With these forces nature rises up against us, majestic, cruel and inexorable; she brings to our mind once more our weakness and helplessness… For once before one found oneself in a similar state of helplessness: as a small child, in relation to one's parents. […] Man […] gives [the forces of nature] the character of a father. He turns them into gods… man’s helplessness remains and along with it his longing for his father, and the gods.

If you want to expel religion from our European civilization, you can only do it by means of another system of doctrines; and such a system would from the outset take over all the psychological characteristics of religion (Freud, 1927:50).

This discourse runs parallel to that of psychoanalysis, which interprets the wish to

These prophetic words anticipating the engulfment by the twentieth-century totalitarianisms are taken up by Marcel Gauchet when he considers totalitarian regimes as attempts to create new religions,9 in a way that is typical of how modern thought has been permeated by psychoanalysis. There is nevertheless a difference between Freud’s argument and Gauchet’s: the former seeks to explain the persistence of religion based on the individual’s psychical and libidinal economy, while the latter follows a logic of the superstructures (a relation to a transcendental totality). As to the communist and American attempts at solving the question, Freud tells us a great deal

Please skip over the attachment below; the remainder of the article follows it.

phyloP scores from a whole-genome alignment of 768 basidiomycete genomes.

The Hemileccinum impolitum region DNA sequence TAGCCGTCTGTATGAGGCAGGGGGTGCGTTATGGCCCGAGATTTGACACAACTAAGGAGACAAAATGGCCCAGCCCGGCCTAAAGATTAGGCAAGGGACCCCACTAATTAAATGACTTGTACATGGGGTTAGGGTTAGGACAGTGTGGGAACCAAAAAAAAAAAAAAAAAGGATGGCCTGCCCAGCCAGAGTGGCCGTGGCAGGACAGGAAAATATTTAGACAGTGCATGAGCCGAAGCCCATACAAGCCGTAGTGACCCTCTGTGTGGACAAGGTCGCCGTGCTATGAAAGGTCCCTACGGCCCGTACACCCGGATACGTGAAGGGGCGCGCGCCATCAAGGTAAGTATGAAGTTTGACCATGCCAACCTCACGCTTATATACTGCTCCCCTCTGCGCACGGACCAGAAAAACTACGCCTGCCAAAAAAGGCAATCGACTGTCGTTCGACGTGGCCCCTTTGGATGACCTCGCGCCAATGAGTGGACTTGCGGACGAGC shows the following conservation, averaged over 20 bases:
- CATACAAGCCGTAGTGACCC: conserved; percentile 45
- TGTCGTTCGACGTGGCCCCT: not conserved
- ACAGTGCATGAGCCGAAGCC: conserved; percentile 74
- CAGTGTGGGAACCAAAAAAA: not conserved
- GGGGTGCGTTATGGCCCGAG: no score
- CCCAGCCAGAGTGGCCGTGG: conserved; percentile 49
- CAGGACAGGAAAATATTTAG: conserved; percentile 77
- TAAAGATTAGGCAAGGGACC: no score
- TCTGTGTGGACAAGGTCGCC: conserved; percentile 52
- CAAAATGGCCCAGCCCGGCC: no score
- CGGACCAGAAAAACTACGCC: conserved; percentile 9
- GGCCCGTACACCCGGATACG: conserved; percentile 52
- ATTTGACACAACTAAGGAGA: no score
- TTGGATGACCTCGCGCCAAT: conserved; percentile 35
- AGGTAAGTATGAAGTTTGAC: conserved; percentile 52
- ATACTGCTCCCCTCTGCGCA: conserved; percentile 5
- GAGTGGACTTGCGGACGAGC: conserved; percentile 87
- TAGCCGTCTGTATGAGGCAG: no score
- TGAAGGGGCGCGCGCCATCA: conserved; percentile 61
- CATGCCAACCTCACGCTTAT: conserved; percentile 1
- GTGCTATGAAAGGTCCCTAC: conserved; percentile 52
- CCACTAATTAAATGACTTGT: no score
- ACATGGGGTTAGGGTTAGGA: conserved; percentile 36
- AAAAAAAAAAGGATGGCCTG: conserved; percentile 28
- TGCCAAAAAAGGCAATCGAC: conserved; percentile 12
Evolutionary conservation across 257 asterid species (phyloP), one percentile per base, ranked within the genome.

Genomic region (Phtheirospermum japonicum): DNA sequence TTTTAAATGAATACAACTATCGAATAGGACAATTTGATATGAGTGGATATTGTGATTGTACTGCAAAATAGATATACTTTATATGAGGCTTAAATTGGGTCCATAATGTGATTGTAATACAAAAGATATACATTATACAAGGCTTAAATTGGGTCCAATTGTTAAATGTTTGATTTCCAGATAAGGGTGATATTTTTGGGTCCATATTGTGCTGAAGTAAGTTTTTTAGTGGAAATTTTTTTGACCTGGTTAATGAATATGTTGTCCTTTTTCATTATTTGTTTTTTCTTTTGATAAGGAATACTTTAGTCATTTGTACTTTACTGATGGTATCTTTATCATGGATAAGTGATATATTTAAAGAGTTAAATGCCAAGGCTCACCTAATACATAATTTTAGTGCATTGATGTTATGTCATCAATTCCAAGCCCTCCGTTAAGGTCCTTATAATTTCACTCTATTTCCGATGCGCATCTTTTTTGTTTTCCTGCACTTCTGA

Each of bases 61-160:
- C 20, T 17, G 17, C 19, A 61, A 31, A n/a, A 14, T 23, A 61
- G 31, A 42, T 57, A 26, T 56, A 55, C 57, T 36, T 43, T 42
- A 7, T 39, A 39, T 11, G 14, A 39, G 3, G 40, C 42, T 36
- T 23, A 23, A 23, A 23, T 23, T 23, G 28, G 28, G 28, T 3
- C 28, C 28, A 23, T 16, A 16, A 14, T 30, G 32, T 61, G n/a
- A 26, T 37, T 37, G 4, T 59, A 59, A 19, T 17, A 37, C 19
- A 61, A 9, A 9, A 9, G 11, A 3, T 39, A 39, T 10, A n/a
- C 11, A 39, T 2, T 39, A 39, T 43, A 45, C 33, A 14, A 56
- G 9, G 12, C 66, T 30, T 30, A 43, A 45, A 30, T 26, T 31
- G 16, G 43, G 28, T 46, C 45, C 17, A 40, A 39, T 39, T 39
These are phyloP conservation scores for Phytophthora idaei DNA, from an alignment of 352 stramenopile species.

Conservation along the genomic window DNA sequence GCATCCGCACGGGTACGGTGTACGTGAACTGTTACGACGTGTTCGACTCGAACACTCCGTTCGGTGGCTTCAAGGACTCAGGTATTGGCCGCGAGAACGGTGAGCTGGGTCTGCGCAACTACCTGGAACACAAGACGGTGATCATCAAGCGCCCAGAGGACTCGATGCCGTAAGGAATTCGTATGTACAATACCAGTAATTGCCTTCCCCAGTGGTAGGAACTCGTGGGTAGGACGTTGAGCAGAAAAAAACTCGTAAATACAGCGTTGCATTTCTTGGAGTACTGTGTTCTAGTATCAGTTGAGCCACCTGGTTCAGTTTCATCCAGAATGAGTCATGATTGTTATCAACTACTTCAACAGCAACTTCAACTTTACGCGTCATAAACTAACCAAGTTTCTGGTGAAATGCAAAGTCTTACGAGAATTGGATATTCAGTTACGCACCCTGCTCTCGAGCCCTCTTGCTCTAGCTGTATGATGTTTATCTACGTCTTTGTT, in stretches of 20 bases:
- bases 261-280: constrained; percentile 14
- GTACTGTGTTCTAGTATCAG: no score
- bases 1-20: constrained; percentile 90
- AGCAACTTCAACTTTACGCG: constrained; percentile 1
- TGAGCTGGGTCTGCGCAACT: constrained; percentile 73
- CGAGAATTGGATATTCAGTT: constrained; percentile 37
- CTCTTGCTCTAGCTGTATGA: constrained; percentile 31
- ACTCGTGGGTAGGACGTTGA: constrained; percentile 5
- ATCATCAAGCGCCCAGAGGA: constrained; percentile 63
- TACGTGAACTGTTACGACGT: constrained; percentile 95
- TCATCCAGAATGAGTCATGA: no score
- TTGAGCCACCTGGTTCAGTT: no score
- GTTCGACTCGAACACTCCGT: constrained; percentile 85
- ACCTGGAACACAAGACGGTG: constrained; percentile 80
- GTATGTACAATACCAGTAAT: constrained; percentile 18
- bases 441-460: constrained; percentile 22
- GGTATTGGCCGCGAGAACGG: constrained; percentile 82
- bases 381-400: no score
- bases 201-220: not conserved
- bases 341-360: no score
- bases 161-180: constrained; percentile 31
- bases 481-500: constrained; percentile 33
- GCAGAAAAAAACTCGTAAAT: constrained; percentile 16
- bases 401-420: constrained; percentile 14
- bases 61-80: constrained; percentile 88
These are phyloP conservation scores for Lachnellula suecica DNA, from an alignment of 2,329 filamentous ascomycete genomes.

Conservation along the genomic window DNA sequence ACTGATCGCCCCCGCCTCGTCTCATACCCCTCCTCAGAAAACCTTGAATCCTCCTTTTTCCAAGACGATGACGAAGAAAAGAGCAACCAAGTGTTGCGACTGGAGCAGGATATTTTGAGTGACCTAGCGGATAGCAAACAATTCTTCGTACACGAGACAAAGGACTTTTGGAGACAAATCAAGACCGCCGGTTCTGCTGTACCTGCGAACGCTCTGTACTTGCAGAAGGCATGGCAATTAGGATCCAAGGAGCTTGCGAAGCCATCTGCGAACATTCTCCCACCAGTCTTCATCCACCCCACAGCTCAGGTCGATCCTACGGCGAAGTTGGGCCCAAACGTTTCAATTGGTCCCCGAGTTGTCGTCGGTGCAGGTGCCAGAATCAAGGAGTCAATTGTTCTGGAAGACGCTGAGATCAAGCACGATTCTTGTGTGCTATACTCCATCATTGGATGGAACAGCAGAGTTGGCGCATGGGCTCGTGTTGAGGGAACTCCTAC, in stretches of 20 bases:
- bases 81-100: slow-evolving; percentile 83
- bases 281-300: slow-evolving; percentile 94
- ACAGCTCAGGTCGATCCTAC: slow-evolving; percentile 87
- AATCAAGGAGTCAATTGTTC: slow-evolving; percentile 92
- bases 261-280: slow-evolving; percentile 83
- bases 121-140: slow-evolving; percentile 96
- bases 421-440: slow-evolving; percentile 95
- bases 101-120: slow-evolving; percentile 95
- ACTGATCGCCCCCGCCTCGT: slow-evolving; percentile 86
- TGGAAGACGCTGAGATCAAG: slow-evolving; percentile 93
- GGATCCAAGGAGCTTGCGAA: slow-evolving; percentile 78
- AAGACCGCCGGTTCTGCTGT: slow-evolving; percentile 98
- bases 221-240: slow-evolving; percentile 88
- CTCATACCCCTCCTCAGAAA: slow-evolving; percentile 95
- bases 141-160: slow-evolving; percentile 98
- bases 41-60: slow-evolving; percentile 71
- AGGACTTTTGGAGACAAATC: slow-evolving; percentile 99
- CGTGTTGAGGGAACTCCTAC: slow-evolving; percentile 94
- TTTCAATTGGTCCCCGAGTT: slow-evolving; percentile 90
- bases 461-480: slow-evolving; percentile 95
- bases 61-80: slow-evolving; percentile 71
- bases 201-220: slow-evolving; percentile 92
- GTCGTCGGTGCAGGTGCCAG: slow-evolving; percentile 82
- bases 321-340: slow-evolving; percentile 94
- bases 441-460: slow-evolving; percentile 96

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So says Freud says in The Future of an Illusion,8 emphasizing the fragility of this line of conduct resort when he adds that the gods slowly “withdraw,” abandoning the human being to his Hilflosigkeit. Freud is not immune to the avatars of historicity. Thus, when discussing the hypothesis of collective emancipation, again in The Future of an Illusion, he imagines a possible change, however one that would not eradicate the need for subjection:

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Recherches en Psychanalyse – Research in Psychoanalysis in very few words: “One only wonders, with concern, what the Soviets will do after they have wiped out their bourgeois” and
[We] notice the danger of a state of things which might be termed “the psychological poverty of groups.” This danger is most threatening where the bonds of a society are chiefly constituted by the identification of its members with one another […]. The present cultural state of America would give us a good opportunity for studying the damage.